In an announcement getting widespread applause from the forest-products industry, U.S. Agriculture Secretary Tom Vilsack said wood building materials will be actively promoted as contributing to green-building practices endorsed by the Department of Agriculture and its U.S. Forest Service division.
“Wood has a vital role to play in meeting the growing demand for green building materials,” Vilsack said. “Forest Service studies show that wood compares favorably to competing materials.”
| Agriculture Secretary Tom Vilsack|
USDA said a recent Forest Service lifecycle analysis found that harvesting, transporting, manufacturing, and using wood in lumber and panel products in buildings yields fewer air emissions—including greenhouse gases—than resource extraction, manufacturing and using other commonly-used building materials.
“In fact, wood-based wall systems can require significantly less total energy for manufacturing than thermally comparable houses using other common material systems,” the department said.
At an event launching the International Year of the Forest, Vilsack reviewed a three-part plan addressing the Forest Service’s and USDA’s current green building practices.
The strategy includes the following.
- The Forest Service will preferentially select wood in new building construction while maintaining its commitment to certified green-building standards. USDA will also make a commitment to using wood and other agricultural products as it fulfills President Obama’s executive order on Federal Leadership in Environmental, Energy, and Economic Performance.
- Vilsack has asked the Forest Service to examine ways to increase its already strong commitment to green building by reporting to him on ways to enhance the research and development being done on green building materials.
- The Forest Service will actively look for opportunities to demonstrate the innovative use of wood as a green building material for all new structures of 10,000 square feet or more using recognized green-building standards such as LEED, Green Globes or the National Green Building Standard.
‘Preferred Green-Building Material’
The Agriculture Department said Forest Service Chief Tom Tidwell issued a directive to all units, calling for increased use of locally milled timber in all new agency buildings and facilities. Vilsack also directed the heads of all other USDA agencies to incorporate the Forest Service policy of using domestic sustainable wood products as the preferred green-building material for all USDA facilities and buildings.
“In keeping with the Obama Administration’s America’s Great Outdoors conservation agenda, USDA has made a strong commitment to conserving and restoring our forests to protect watersheds, recreation, and rural jobs,” Vilsack said.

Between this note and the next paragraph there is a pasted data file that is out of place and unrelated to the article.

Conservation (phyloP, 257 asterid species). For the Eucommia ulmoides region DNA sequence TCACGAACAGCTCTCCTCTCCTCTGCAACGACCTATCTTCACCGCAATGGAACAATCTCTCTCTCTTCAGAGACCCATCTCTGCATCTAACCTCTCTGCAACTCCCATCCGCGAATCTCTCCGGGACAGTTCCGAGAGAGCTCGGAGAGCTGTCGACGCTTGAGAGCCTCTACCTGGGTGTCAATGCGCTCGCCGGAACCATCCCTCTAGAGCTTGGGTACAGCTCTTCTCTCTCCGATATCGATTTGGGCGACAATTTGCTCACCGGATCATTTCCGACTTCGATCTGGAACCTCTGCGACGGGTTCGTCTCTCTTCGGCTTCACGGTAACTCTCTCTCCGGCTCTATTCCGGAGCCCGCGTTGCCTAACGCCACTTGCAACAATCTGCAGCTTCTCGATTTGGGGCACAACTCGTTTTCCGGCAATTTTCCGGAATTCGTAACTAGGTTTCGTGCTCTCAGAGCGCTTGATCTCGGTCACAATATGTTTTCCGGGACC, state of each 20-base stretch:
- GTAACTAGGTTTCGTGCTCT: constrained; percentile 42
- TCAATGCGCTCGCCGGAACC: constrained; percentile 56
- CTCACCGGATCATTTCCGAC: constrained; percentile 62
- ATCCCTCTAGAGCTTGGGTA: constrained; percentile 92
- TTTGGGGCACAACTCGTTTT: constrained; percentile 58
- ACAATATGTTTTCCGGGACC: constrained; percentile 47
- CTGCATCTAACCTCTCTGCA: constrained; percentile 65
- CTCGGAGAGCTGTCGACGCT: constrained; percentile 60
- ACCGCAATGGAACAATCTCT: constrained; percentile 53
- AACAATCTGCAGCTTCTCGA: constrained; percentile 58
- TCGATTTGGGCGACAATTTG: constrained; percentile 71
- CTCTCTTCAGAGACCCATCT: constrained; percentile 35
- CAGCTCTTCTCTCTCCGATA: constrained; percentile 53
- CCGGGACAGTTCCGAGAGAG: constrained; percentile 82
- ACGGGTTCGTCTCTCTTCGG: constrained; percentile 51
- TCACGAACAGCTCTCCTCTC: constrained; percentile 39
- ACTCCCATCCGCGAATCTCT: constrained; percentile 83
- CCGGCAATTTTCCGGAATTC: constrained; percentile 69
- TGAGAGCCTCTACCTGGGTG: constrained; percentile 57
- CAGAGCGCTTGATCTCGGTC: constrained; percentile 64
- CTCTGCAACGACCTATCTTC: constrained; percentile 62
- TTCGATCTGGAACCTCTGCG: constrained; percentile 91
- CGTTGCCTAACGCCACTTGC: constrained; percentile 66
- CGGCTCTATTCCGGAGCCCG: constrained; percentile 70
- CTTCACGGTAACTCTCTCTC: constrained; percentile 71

Tidwell said the U.S. “has the resources, the work force and the innovative spirit to reintroduce wood products into all aspects of the next generation of buildings.” He added, “As we move forward with restoring America’s forests, we are getting smarter and more efficient in how we use wood products as both an energy and green building source, which will help maintain rural jobs.”
Industry, Conservation Groups Both on Board
Vilsack’s statements were met with ringing endorsements by representative of the forest- and wood-products industries, and conservation groups expressed support for the USDA’s pledge to pursue sustainable forestry practices.
Cees de Jager, executive director of the Binational Softwood Lumber Council, said Vilsack’s announcement was a “triple win” that “will create new jobs in rural communities, reduce energy use in buildings, and lower overall construction costs in buildings.”
Said Larry Selzer, president and CEO of the Conservation Fund: “We laud Secretary Vilsack, the administration, the Forest Service and the USDA for their leadership on the critical value of sustainably-produced wood as a green building material.”
Research Examines Innovation in Use of Materials
USDA said Forest Service researchers are also experimenting with new and innovative ways to use smaller-diameter timber and leftover branches and limbs for wood products. Approaches being studied include nanotechnology advancements and the use of laminate technologies.
The Forest Service is also encouraging the use of current renewable energy advances, such as wood-to-energy power systems, low-impact environmental site designs, green purchasing, and operation and maintenance practices.
USDA is highlighting its green-building policy in the Strategic Sustainability Performance Plan, the Department’s blueprint for implementing President Obama’s sustainability executive order (E.O. 13514). USDA said it will complete an update to that plan this June.